My starting point with on-location portraits is most often is a combination of: finding an

    interesting or neutral background; and positioning my subject so that they are placed in frontof / in relation to the background so that it all looks visually pleasing. And then balancing the

    exposures for my background and my subject

    the effect of maximum flash sync speed

    When we work outdoors in bright light, it is essential that we understand what is happening atour maximum flash sync setting, and why it is a sweet spot when you use flash in bright light.

    tutorial: high-speed flash sync

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    I decided to do a series of comparison photos, so we can actually see what happens before, atand beyond maximum flash sync speed. And we can also see what happens with high-speed

    flash sync. To do this, I set up very simple portrait lighting using a single speedlight and alarge umbrella. A simple white paper-roll backdrop, and our model, Rachel

    using a neutral density filter with flash to control depth of field

    Working in bright light, the limitation of having a maximum flash sync speed forces a small

    aperture on us. That small aperture means more depth of field than we might like. Using aneutral density (ND) filter is our best way to get control over our depth of field again

    using multiple speedlights with high-speed flash sync

    To overcome the loss in effective flash power while in high-speed flash sync mode, you need

    to work very close to your subject, or gang up a number of speedlights as a group

    effective on-location portraits

    When I photograph someone on location, I rely on a simple, yet effective method that will

    ensure that at the very least, I will get portraits that work. Here is a step-by-step method

    off-camera flash bringing sparkle on a rainy day

    Scheduling an on-location photo session, we are always left at the mercy of the weather.

    What gives me the most control though during such a photo session, is the use of off-camera

    flash. This gives me control over the quality and direction of light with relatively little

    effort.

    positioning the softbox and flash

    The placement of a softbox is generally around 45 to 60 desgrees from the camera; at a

    height where the light is about 50cm above your subjects head; and keeping in mind thecone of light coming from the softbox, and that you have it hit your subjects head &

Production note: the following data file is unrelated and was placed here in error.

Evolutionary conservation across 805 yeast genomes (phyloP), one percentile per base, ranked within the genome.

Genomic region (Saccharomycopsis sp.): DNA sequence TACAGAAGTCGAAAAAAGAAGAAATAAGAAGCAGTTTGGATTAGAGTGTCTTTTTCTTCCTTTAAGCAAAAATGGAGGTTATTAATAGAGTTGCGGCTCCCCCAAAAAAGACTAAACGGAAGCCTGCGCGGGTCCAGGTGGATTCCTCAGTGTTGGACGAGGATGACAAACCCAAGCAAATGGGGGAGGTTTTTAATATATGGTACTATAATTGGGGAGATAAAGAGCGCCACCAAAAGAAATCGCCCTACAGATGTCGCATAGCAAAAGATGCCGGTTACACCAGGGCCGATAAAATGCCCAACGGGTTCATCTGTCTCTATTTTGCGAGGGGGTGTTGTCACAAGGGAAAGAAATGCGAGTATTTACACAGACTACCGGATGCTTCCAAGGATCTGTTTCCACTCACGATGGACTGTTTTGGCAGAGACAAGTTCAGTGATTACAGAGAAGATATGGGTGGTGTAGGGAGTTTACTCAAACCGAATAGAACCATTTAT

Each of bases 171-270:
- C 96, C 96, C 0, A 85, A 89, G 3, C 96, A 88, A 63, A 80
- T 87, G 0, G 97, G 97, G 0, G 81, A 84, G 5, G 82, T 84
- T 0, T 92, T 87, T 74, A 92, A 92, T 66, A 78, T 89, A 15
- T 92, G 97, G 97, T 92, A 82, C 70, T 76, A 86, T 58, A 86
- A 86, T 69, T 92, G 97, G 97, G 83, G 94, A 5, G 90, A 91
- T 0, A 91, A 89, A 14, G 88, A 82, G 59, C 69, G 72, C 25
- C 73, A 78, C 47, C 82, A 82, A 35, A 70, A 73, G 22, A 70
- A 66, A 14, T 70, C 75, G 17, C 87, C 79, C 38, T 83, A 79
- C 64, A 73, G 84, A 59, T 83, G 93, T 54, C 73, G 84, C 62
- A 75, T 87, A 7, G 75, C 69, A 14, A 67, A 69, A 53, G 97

shoulders. In other words, you need to aim the softbox at their upper body and head .. andspecifically with that sweet spot of the light coming from the softbox, having to point at

    their heads.

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    why I love off-camera lighting

    The main reason for me, is that you can have perfect lighting on your subjects face with

    much more freedom than if you just relied on the available light. I am usually quite particularabout the backgrounds to my photos, where it is in my control.

    metering for manual flash when using a softbox

    An explanation of a simple method for using off-camera flash with available light. Metering

    for the available light with a hand-held meter, or using the histogram method, we find our

    available light exposure. Then I take my exposure down by 1 stop. I could do this via my

    shutter speed or aperture or ISO choice .. or a combination of those.

    So what are your settings?

    Whatare your settings? - a question that I am often asked about various images. And quiteoften, the answer is surprising it doesnt really matter. Sometimes the specific settings are

    of importance, but usually much less so than the method of getting to correct exposure of theambient light and the flash.

    overpowering the sun with flash

    With a photo session in bright sunlight, I need to clean up the suns harsh shadows with flash.

    -photo session with model, Johannie

    -photo session with models, Sarah & Mark

    photo sessions with the Modern Gypsies

    During various photo sessions with the Modern Gypsies, I used a variety of off camera flash

    techniques

    y on t e ooftop wit fabric banne s - ove powe in t e sun wit flas y a visit to Times Square on-location li tin wit wi eless TT flas , usin a softboxy Bird Girl - off came a flas , as fill-flas

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    combinging manual off-camera flash with on-camera TTL flash (wedding photography)

    A common technique used in photographing wedding receptions, is to use additional lighting

    to lift the general light levels in large reception rooms. The additional lights can bewirelessly controlled TTL flash .. but more often would be manual flashes. Then an on-camera flash can be used, either in manual, or in TTL.